RCCCC stands for Rose City Comic Con Coverage, and most people going to cons are like me (they want to be making comic books) but we don't always know how to or how to keep going. Luckily the panel: Finding the door to mainstream publishing was there for us all (Saturday 5:30 pm) .
The one sentence answer is "there is no one way to break into comics or become mainstream". Chris Sheridan (Motorcycle Samurai), Daniel Warren Johnson ( Space Mullet) and Emi Lennox (Plutona) can all attest to this fact. Chris, Daniel and Emi all tackle their creations differently and I found this beautifully frustrating. Its comforting to know that there isn't a formula to success and that you can make the comic come alive regardless of your personal situation. That being said it can be frustrating not having a clear answer to making your way into the comic world.
Now that we know this let's discuss talk about what the panelist could offer as far as advice and working on a project. The following are all tips on making your comic a reality.
Routine Routine Routine
For some people it is finding that rhythm of getting up early everyday and starting your morning of with breakfast, work out and then creating before it gets to late in the day and your time slips away from you.
Daniel Warren Johnson is a married man and works at home. For him it is a balance of getting up early to maximize his work time along with cleaning and being married. So he gets up early works out and then gets cracking on the project. * it must be noted that if you want eat healthy, Daniel has a a kale smoothie and mixes in mango for a flavor boost.
Other creators work differently. Emi Lennox gets up around 10 am and wakes to some Final Fantasy before getting started on a project and then works late into the night. She still spends several hours on the project but goes about it differently, and her Final Fantasy is on point.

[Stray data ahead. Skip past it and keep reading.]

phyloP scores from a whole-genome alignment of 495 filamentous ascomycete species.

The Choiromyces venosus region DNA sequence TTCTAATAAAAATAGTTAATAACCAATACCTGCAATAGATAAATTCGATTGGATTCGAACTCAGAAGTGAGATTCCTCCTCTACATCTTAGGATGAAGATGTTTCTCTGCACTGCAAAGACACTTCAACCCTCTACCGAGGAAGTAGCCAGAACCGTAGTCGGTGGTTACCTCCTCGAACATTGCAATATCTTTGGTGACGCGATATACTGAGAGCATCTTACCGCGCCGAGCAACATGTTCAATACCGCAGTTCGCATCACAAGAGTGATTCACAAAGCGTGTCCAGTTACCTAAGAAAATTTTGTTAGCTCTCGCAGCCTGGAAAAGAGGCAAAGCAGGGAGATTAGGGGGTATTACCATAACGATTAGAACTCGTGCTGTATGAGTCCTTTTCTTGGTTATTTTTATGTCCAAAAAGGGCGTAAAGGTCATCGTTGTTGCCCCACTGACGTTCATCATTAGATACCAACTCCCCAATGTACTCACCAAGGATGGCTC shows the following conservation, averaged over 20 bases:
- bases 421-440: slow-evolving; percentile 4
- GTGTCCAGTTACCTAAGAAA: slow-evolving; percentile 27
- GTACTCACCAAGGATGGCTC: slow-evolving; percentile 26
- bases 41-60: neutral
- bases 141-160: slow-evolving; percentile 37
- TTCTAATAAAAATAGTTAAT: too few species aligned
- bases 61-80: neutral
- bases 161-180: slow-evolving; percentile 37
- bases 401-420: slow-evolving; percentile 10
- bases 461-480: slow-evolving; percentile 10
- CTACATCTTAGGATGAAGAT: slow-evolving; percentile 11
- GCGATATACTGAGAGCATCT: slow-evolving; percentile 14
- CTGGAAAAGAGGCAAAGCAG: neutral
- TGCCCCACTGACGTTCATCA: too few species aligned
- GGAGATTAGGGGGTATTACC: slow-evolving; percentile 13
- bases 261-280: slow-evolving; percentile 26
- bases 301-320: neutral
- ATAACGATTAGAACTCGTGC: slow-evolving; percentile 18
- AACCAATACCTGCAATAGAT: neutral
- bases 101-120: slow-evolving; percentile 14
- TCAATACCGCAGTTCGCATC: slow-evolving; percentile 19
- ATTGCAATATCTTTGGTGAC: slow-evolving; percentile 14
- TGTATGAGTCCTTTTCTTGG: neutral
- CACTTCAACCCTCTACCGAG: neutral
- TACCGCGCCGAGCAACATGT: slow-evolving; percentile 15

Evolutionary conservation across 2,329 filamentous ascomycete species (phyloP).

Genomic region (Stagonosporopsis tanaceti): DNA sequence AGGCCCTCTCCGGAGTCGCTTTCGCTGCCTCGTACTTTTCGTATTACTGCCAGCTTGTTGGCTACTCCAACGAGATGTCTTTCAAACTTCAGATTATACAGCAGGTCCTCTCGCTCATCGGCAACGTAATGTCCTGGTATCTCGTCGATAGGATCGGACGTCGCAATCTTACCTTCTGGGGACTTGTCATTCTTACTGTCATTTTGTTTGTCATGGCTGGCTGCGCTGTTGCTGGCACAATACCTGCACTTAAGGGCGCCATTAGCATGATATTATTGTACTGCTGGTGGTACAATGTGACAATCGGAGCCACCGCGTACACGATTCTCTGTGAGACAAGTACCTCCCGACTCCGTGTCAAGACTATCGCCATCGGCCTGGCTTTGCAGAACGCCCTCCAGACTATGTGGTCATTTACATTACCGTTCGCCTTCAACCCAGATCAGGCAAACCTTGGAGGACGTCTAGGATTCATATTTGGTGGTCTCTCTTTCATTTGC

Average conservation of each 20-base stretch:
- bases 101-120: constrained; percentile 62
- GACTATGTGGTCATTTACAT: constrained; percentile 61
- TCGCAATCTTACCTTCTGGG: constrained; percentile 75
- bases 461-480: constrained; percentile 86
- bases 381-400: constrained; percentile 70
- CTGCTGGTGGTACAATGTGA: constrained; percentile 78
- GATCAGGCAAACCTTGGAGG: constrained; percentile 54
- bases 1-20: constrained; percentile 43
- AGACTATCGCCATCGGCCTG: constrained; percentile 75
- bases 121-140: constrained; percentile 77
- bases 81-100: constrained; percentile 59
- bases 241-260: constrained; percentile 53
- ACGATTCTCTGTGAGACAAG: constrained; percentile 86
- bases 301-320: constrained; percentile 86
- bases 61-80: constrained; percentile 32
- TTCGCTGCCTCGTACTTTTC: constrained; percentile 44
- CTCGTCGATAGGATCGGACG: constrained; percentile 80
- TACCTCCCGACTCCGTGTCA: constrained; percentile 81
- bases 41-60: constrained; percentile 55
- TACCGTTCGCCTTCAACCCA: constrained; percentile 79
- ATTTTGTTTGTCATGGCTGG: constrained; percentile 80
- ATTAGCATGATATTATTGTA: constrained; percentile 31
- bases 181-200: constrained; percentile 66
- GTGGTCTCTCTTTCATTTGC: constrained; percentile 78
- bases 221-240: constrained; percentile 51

Or Chris Sheridan who has a full time day job and works on the his books after he regular job.
The reason to have a routine is to consciously tell yourself to work. It is easy to get distracted and easy to make excuses. But when you set goals and make routines you force yourself to work.
If you can't outright make your book, you can still work in the industry and meet people, chat and become friends. You can learn and ask questions to people in the industry. But this requires participation. You must be active and go out to the conventions or look for jobs at companies.
"Writers looking for artist should be confident" says Daniel Warren Johnson. He talks about understanding the humility artists all have, but when you're shopping around to collaborate, you need to be confident and enthusiastic in your work. You must believe in what you're doing in order for others to jump on board.
Also when starting a collaboration and relationship as artist and writer you need to be clear about the roles. How malleable is the script? You need to be straight forward about what you want from each other in the project.
Just make the damn comic!
This panel was funny and amazing to be at and to hear from creators all working at different levels in the comic field from different angles, all saying the same thing; go make your comic. It takes effort and if you are serious about making a comic you will find your answers. You will find the time and you will find the people you need in order to make that happen. Don't be discouraged by the time it takes and instead work on the work you want to make.
Daniel Warren Johnson mentioned one more thing that I thought was important to close on. "Education has failed at telling kids you can do what you love." But we all need to be reminded that we can.
One more quote: "Just do it"-Emi
Coverage of: rosecitycomiccon.com